Water vulnerability assessment in karst environments: a new method of defining protection areas using a multi-attribute approach and GIS tools (EPIK method)

Citation

Material Information

Title:
Water vulnerability assessment in karst environments: a new method of defining protection areas using a multi-attribute approach and GIS tools (EPIK method)
Series Title:
Environmental Geology
Creator:
Doerfliger, N.
Jeannin, P.-Y.
Zwahlen, F.
Publisher:
Springer
Publication Date:
Language:
English

Subjects

Subjects / Keywords:
Karst Aquifer ( local )
Groundwater ( local )
Aquifer Protection ( local )
Vulnerability ( local )
Gis ( local )
Genre:
serial ( sobekcm )

Notes

Abstract:
Groundwater resources from karst aquifers play a major role in the water supply in karst areas in the world, such as in Switzerland. Defining groundwater protection zones in karst environment is frequently not founded on a solid hydrogeological basis. Protection zones are often inadequate and as a result they may be ineffective. In order to improve this situation, the Federal Office for Environment, Forests and Landscape with the Swiss National Hydrological and Geological Survey contracted the Centre of Hydrogeology of the Neuchâtel University to develop a new groundwater protection-zones strategy in karst environment. This approach is based on the vulnerability mapping of the catchment areas of water supplies provided by springs or boreholes. Vulnerability is here defined as the intrinsic geological and hydrogeological characteristics which determine the sensitivity of groundwater to contamination by human activities. The EPIK method is a multi-attribute method for vulnerability mapping which takes into consideration the specific hydrogeological behaviour of karst aquifers. EPIK is based on a conceptual model of karst hydrological systems, which suggests considering four karst aquifer attributes: (1) Epikarst, (2) Protective cover, (3) Infiltration conditions and (4) Karst network development. Each of these four attributes is subdivided into classes which are mapped over the whole water catchment. The attributes and their classes are then weighted. Attribute maps are overlain in order to obtain a final vulnerability map. From the vulnerability map, the groundwater protection zones are defined precisely. This method was applied at several sites in Switzerland where agriculture contamination problems have frequently occurred. These applications resulted in recommend new boundaries for the karst water supplies protection-zones.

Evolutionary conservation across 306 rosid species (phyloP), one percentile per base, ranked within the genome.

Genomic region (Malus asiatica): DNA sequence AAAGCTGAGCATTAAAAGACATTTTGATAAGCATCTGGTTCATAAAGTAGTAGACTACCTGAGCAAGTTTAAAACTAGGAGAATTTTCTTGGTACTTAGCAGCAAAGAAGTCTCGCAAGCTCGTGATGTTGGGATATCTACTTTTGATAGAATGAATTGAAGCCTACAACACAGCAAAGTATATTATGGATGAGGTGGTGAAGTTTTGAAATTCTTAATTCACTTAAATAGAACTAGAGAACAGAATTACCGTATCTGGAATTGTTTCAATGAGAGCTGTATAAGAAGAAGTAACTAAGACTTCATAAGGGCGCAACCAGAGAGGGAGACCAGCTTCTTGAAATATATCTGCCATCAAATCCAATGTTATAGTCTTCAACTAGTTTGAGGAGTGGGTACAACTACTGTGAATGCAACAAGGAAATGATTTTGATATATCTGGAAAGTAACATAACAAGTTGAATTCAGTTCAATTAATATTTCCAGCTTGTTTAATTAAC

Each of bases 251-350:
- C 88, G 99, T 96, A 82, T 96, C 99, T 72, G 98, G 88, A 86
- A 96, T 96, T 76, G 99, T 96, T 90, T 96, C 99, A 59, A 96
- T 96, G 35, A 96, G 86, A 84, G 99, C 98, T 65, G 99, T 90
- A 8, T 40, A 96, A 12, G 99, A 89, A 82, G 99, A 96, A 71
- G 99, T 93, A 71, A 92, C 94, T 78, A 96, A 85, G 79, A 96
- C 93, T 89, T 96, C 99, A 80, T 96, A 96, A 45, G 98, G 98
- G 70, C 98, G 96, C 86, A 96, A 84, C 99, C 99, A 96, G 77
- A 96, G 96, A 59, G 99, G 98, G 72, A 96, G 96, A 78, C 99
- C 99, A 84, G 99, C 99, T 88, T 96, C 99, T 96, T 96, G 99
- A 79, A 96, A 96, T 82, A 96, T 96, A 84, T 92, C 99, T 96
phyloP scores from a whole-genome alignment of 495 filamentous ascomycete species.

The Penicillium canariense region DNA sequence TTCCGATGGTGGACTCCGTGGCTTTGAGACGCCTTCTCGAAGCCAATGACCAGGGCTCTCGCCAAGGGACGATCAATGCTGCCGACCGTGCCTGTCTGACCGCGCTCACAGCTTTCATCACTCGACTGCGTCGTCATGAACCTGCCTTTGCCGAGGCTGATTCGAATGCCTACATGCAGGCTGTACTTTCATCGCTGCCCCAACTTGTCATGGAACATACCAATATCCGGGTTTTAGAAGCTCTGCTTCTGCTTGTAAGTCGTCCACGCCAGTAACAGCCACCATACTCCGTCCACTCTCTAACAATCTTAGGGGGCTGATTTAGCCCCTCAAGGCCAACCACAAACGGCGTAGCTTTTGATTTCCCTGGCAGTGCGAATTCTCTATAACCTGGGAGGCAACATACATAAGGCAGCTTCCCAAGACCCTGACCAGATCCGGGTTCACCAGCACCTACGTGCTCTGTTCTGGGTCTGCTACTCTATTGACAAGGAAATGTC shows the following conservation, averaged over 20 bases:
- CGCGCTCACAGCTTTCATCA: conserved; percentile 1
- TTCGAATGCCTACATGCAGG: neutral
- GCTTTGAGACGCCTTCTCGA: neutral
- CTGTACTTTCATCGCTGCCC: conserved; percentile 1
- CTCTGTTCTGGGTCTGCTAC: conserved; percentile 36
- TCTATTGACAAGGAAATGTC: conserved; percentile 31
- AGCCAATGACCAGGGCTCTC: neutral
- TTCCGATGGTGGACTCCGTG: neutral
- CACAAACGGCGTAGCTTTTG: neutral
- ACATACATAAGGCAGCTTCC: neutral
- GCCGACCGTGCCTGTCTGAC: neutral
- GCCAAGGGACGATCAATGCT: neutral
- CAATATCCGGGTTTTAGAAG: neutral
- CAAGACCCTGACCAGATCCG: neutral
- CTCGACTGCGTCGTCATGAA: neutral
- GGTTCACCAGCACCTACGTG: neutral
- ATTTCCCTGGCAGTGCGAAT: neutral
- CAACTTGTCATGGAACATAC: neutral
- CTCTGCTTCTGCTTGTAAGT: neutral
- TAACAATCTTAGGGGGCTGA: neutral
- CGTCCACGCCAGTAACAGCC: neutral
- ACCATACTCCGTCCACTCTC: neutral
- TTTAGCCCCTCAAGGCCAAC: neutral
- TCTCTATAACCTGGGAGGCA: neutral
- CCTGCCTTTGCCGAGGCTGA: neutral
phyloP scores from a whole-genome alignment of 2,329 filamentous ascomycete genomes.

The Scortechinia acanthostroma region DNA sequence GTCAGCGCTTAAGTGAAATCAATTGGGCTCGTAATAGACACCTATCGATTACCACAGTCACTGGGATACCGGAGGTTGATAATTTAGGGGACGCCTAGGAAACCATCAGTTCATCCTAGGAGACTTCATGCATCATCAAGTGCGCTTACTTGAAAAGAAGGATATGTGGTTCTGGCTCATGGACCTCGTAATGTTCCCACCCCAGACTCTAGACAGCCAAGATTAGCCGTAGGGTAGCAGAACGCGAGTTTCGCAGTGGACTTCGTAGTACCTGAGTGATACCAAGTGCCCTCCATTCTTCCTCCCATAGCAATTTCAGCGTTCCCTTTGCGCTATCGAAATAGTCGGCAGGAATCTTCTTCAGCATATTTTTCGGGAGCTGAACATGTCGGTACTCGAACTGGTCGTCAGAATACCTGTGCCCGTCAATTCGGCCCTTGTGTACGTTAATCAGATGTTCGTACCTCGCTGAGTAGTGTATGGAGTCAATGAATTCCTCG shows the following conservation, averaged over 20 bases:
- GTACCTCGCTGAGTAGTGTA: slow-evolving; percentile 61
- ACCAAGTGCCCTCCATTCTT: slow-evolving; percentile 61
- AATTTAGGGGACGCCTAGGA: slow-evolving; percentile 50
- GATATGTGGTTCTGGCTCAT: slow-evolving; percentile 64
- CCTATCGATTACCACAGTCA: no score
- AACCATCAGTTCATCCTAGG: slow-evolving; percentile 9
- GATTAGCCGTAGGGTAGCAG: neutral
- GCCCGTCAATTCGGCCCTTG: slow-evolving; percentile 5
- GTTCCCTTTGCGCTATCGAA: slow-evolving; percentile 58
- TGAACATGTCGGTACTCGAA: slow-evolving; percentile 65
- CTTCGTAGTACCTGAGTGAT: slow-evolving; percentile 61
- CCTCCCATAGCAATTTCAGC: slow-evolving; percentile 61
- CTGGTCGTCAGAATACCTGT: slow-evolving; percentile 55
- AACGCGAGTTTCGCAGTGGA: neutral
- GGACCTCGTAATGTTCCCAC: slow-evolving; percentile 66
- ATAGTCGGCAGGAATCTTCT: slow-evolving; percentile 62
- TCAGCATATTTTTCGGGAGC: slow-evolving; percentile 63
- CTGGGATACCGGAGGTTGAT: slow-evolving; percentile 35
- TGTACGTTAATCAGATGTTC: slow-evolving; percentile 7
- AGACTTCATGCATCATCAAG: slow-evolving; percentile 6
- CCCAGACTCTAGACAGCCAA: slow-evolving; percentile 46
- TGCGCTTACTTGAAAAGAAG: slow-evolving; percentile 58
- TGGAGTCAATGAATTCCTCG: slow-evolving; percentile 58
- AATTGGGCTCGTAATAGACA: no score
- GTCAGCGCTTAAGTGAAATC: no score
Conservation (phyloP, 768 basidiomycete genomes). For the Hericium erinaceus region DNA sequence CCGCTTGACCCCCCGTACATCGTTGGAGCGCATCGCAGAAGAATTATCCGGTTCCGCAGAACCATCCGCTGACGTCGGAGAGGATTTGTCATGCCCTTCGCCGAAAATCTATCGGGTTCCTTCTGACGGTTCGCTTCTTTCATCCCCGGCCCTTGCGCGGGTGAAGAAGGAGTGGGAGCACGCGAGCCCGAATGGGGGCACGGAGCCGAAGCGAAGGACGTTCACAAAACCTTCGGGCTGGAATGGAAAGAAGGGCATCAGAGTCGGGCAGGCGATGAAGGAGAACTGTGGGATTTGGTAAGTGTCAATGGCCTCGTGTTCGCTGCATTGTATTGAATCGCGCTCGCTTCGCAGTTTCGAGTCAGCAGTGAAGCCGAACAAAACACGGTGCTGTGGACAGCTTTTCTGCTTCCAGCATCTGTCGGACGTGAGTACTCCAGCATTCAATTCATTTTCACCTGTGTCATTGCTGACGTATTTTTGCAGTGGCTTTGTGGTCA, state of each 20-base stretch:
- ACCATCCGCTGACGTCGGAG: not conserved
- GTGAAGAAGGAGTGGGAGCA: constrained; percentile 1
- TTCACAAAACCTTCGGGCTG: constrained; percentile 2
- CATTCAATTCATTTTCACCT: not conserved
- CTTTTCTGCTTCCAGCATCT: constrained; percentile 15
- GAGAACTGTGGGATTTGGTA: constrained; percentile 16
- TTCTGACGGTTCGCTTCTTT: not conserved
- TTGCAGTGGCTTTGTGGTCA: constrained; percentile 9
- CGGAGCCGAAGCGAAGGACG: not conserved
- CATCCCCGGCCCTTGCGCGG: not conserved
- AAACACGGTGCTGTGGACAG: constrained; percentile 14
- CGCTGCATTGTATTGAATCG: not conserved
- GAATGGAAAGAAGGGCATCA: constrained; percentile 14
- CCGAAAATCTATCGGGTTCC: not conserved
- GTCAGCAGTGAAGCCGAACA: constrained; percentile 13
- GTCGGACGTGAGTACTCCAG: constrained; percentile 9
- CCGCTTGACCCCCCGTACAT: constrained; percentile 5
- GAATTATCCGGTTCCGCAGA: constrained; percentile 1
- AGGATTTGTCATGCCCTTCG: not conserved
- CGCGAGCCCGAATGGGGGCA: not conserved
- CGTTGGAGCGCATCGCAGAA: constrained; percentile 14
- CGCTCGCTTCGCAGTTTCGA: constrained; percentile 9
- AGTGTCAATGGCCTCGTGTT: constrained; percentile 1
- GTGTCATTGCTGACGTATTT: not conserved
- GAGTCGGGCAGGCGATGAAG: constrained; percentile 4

Original Version:
Environmental Geology, Vol. 39 (1999-12-01).

Record Information

Source Institution:
University of South Florida Library
Holding Location:
University of South Florida
Rights Management:
This object is protected by copyright, and is made available here for research and educational purposes. Permission to reuse, publish, or reproduce the object beyond the bounds of Fair Use or other exemptions to copyright law must be obtained from the copyright holder.

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University of South Florida
Karst Information Portal

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